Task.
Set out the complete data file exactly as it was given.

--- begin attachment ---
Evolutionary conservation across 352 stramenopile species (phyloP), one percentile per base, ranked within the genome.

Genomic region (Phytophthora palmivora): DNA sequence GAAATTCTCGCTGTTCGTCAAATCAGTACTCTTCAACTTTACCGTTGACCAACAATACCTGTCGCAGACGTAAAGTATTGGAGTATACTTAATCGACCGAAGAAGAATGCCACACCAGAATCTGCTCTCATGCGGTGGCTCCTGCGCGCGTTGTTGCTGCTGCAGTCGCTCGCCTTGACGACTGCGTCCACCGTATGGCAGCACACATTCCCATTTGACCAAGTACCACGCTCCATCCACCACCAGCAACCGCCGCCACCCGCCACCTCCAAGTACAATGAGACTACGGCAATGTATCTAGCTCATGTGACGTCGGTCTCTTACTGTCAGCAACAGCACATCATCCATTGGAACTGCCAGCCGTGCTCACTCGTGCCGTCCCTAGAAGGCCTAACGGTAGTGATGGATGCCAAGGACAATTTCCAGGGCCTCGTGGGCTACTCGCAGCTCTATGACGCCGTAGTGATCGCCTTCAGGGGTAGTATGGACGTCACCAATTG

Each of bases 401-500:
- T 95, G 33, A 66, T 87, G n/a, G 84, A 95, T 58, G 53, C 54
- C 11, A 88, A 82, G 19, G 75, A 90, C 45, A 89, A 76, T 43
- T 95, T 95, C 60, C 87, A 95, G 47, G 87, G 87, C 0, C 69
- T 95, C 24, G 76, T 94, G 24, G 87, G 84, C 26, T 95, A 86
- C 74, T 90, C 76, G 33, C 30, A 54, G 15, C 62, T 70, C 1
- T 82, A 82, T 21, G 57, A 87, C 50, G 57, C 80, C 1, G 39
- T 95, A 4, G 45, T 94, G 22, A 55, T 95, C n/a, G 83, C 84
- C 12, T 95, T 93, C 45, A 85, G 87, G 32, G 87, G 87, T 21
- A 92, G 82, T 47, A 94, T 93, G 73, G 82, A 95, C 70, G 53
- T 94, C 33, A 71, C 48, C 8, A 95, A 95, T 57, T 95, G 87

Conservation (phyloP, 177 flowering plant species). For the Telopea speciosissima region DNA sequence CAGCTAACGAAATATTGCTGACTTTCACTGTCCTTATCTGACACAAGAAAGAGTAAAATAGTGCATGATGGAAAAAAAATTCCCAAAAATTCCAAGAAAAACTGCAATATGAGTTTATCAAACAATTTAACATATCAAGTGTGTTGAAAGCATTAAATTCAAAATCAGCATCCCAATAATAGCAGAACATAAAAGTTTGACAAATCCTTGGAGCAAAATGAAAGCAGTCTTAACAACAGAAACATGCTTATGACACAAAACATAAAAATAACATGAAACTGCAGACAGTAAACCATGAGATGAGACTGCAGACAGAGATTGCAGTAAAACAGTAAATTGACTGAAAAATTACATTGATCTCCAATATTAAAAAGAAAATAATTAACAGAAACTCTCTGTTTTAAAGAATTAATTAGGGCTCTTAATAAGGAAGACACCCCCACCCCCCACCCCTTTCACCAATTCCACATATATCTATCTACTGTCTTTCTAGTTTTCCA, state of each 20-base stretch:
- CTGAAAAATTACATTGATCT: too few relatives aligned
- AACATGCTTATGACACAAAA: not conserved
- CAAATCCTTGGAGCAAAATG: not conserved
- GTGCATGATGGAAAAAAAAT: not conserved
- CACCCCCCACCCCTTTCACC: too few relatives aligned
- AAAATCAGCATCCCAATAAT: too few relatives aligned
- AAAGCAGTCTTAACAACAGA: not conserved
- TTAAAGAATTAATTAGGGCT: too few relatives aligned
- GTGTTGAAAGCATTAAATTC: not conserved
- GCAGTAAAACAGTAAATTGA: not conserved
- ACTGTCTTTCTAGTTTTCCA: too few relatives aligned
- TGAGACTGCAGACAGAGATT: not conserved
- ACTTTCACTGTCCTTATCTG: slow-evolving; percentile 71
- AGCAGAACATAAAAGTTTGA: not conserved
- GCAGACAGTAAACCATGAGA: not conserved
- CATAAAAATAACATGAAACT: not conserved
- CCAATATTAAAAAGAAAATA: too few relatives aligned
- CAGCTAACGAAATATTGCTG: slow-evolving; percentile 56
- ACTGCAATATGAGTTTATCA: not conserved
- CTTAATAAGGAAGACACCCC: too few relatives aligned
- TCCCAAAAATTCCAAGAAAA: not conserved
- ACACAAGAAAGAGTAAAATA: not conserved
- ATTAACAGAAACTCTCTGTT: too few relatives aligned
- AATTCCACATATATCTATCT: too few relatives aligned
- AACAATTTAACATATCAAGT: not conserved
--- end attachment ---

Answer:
Evolutionary conservation across 352 stramenopile species (phyloP), one percentile per base, ranked within the genome.

Genomic region (Phytophthora palmivora): DNA sequence GAAATTCTCGCTGTTCGTCAAATCAGTACTCTTCAACTTTACCGTTGACCAACAATACCTGTCGCAGACGTAAAGTATTGGAGTATACTTAATCGACCGAAGAAGAATGCCACACCAGAATCTGCTCTCATGCGGTGGCTCCTGCGCGCGTTGTTGCTGCTGCAGTCGCTCGCCTTGACGACTGCGTCCACCGTATGGCAGCACACATTCCCATTTGACCAAGTACCACGCTCCATCCACCACCAGCAACCGCCGCCACCCGCCACCTCCAAGTACAATGAGACTACGGCAATGTATCTAGCTCATGTGACGTCGGTCTCTTACTGTCAGCAACAGCACATCATCCATTGGAACTGCCAGCCGTGCTCACTCGTGCCGTCCCTAGAAGGCCTAACGGTAGTGATGGATGCCAAGGACAATTTCCAGGGCCTCGTGGGCTACTCGCAGCTCTATGACGCCGTAGTGATCGCCTTCAGGGGTAGTATGGACGTCACCAATTG

Each of bases 401-500:
- T 95, G 33, A 66, T 87, G n/a, G 84, A 95, T 58, G 53, C 54
- C 11, A 88, A 82, G 19, G 75, A 90, C 45, A 89, A 76, T 43
- T 95, T 95, C 60, C 87, A 95, G 47, G 87, G 87, C 0, C 69
- T 95, C 24, G 76, T 94, G 24, G 87, G 84, C 26, T 95, A 86
- C 74, T 90, C 76, G 33, C 30, A 54, G 15, C 62, T 70, C 1
- T 82, A 82, T 21, G 57, A 87, C 50, G 57, C 80, C 1, G 39
- T 95, A 4, G 45, T 94, G 22, A 55, T 95, C n/a, G 83, C 84
- C 12, T 95, T 93, C 45, A 85, G 87, G 32, G 87, G 87, T 21
- A 92, G 82, T 47, A 94, T 93, G 73, G 82, A 95, C 70, G 53
- T 94, C 33, A 71, C 48, C 8, A 95, A 95, T 57, T 95, G 87

Conservation (phyloP, 177 flowering plant species). For the Telopea speciosissima region DNA sequence CAGCTAACGAAATATTGCTGACTTTCACTGTCCTTATCTGACACAAGAAAGAGTAAAATAGTGCATGATGGAAAAAAAATTCCCAAAAATTCCAAGAAAAACTGCAATATGAGTTTATCAAACAATTTAACATATCAAGTGTGTTGAAAGCATTAAATTCAAAATCAGCATCCCAATAATAGCAGAACATAAAAGTTTGACAAATCCTTGGAGCAAAATGAAAGCAGTCTTAACAACAGAAACATGCTTATGACACAAAACATAAAAATAACATGAAACTGCAGACAGTAAACCATGAGATGAGACTGCAGACAGAGATTGCAGTAAAACAGTAAATTGACTGAAAAATTACATTGATCTCCAATATTAAAAAGAAAATAATTAACAGAAACTCTCTGTTTTAAAGAATTAATTAGGGCTCTTAATAAGGAAGACACCCCCACCCCCCACCCCTTTCACCAATTCCACATATATCTATCTACTGTCTTTCTAGTTTTCCA, state of each 20-base stretch:
- CTGAAAAATTACATTGATCT: too few relatives aligned
- AACATGCTTATGACACAAAA: not conserved
- CAAATCCTTGGAGCAAAATG: not conserved
- GTGCATGATGGAAAAAAAAT: not conserved
- CACCCCCCACCCCTTTCACC: too few relatives aligned
- AAAATCAGCATCCCAATAAT: too few relatives aligned
- AAAGCAGTCTTAACAACAGA: not conserved
- TTAAAGAATTAATTAGGGCT: too few relatives aligned
- GTGTTGAAAGCATTAAATTC: not conserved
- GCAGTAAAACAGTAAATTGA: not conserved
- ACTGTCTTTCTAGTTTTCCA: too few relatives aligned
- TGAGACTGCAGACAGAGATT: not conserved
- ACTTTCACTGTCCTTATCTG: slow-evolving; percentile 71
- AGCAGAACATAAAAGTTTGA: not conserved
- GCAGACAGTAAACCATGAGA: not conserved
- CATAAAAATAACATGAAACT: not conserved
- CCAATATTAAAAAGAAAATA: too few relatives aligned
- CAGCTAACGAAATATTGCTG: slow-evolving; percentile 56
- ACTGCAATATGAGTTTATCA: not conserved
- CTTAATAAGGAAGACACCCC: too few relatives aligned
- TCCCAAAAATTCCAAGAAAA: not conserved
- ACACAAGAAAGAGTAAAATA: not conserved
- ATTAACAGAAACTCTCTGTT: too few relatives aligned
- AATTCCACATATATCTATCT: too few relatives aligned
- AACAATTTAACATATCAAGT: not conserved